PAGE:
Institutional investors' participation in China’s ‘belt and road Asia-to-Europe infrastructure scheme has been limited, but better downside risk protection would give them more confidence, said industry observers.

Many asset owners in Greater China are on the lookout for belt-and-road deals, but have been cautious because of the perceived high risk involved, particularly on the political side, said Janet Li, director of investments for Greater China at consultancy Willis Towers Watson.

Projects with the same target return in the US, for example, are likely to be much less risky than those in belt-and-road regions, Li told AsianInvestor. The 'belt and road' envisaged runs from China through central Asia and the Middle East to Europe.

Willis Towers Watson said this week that it had joined the Hong Kong Monetary Authority’s Infrastructure Financing Facilitation Office as a strategic partner, to provide risk management and human capital advice to infrastructure players of the belt-and-road initiative.

Markus Benzler, Zurich-based head of multi-managers for private equity, real estate and private markets at UBS Asset Management, made a similar point to Li's. UBS AM clients tend to focus on established assets, whereas Asian projects are often greenfield developments – where operations are constructed from the ground up – and so are less suitable for their risk/return expectations, Benzler said.  

Indeed, the chief investment officer of a Korean pension fund, told AsianInvestor he was not looking at belt-and-road projects at present, because he was more focused on brownfield projects that have already generated stable cash flows.

Asset owner moves

While many Chinese asset owners have said they would invest in belt-and-road infrastructure projects, only China Investment Corporation has confirmed it has pulled the trigger. The $814 billion sovereign wealth fund has allocated some $10 billion to belt-and-road-related projects, including ports, railways, roads, mining, power grid and oil-and-gas pipelines, a CIC spokesperson told AsianInvestor.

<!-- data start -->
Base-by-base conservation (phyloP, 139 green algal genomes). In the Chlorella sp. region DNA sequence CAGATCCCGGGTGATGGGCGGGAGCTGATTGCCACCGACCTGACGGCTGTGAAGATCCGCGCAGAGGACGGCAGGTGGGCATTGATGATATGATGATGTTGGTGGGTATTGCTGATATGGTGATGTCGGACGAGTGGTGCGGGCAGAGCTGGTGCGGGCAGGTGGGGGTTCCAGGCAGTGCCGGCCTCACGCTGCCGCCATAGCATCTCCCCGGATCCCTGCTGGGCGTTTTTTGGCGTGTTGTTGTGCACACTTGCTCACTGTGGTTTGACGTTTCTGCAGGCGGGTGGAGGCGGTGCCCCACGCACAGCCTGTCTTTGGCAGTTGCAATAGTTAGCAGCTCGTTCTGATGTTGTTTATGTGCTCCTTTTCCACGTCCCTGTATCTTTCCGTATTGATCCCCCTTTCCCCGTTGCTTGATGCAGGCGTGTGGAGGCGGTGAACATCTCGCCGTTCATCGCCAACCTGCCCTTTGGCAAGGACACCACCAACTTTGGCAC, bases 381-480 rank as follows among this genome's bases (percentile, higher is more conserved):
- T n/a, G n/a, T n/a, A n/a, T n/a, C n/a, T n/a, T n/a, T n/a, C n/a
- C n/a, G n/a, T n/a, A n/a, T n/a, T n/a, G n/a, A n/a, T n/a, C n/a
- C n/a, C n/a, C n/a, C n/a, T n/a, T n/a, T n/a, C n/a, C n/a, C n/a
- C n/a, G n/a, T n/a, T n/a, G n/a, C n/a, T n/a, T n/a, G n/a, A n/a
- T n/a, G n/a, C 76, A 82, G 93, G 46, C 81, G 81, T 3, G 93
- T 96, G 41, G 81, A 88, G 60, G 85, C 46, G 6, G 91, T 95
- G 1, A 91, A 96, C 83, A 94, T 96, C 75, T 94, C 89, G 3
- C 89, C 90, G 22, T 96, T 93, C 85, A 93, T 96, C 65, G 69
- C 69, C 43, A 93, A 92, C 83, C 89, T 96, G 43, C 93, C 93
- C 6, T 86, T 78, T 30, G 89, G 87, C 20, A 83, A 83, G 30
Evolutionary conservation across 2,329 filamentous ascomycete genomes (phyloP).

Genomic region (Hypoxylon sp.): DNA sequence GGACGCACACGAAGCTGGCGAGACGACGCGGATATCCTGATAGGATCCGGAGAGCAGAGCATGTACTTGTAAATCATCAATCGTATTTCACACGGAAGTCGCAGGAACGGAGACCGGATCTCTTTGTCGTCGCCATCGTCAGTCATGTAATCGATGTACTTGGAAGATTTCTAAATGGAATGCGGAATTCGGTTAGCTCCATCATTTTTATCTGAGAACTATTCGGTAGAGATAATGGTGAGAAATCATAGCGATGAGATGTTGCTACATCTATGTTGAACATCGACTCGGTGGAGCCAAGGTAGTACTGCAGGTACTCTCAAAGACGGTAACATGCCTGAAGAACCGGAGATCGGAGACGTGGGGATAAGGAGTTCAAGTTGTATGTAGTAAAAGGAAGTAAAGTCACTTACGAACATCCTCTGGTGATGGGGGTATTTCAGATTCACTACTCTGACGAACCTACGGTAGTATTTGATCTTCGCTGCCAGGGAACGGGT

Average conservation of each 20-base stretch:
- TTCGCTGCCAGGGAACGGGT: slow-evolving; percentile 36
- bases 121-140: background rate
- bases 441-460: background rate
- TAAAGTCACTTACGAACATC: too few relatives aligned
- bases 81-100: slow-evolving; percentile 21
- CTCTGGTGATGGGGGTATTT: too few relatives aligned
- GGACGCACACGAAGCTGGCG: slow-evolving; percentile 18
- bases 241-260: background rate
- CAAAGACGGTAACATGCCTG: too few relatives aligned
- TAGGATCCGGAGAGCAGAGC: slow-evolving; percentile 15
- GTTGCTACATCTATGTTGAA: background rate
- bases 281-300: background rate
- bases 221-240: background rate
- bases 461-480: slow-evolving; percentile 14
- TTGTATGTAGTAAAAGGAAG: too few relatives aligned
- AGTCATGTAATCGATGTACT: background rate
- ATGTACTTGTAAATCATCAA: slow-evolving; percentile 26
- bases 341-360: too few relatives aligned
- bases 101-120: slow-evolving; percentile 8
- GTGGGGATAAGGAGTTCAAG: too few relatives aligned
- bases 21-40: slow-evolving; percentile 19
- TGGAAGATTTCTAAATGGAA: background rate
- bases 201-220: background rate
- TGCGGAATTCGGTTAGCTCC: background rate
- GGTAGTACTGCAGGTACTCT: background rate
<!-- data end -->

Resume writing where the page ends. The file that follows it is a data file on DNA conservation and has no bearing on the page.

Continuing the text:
Meanwhile, China's $294 billion National Council for Social Security Fund (NCSSF) has lined up a pipeline of deals in belt-and-road projects, Wang Zhongmin, a vice-chairman of the state pension fund, said in May. But he didn’t reveal when the investments would start or provide any other details, apart from to say: “It will be a gradual process.”

Other institutions are certainly showing interest. Paul Carrett, group CIO at Hong Kong-based insurer FWD, told AsianInvestor that the macro picture of the belt-and-road initiative was exciting, as it would open up trade routes and make economies more efficient and hopefully more prosperous.

Carrett said he would be interested in the opportunities created by second-order effects. For instance, building a new railway may increase the financial value of a port or piece of real estate along the line of the railway. 

Mitigating risks

Willis Towers Watson’s Li expects more belt-and-road investment opportunities to emerge, but she said she hoped general partners in the deals (such as private equity firms) would offer better risk management methods or contract clauses to help mitigate the downside risks for investors.

The Manila-based Asian Development Bank has made a similar point about infrastructure projects in Asia in general. To attract more capital from institutional investors, said ADB, better inducements are needed, such as credit enhancements, minimum guarantees and brownfield project offerings. 

The multinational development institution has estimated that emerging Asia will require $26 trillion of infrastructure investment from 2016 to 2030, for which it will need much greater participation from the private sector, including institutional investors.

For more insights on the investment outlook for China, attend AsianInvestor's 4th China Global Investment Forum in Beijing on September 21. For more details, contact Terry Rayner by email or on +852 3175 1963.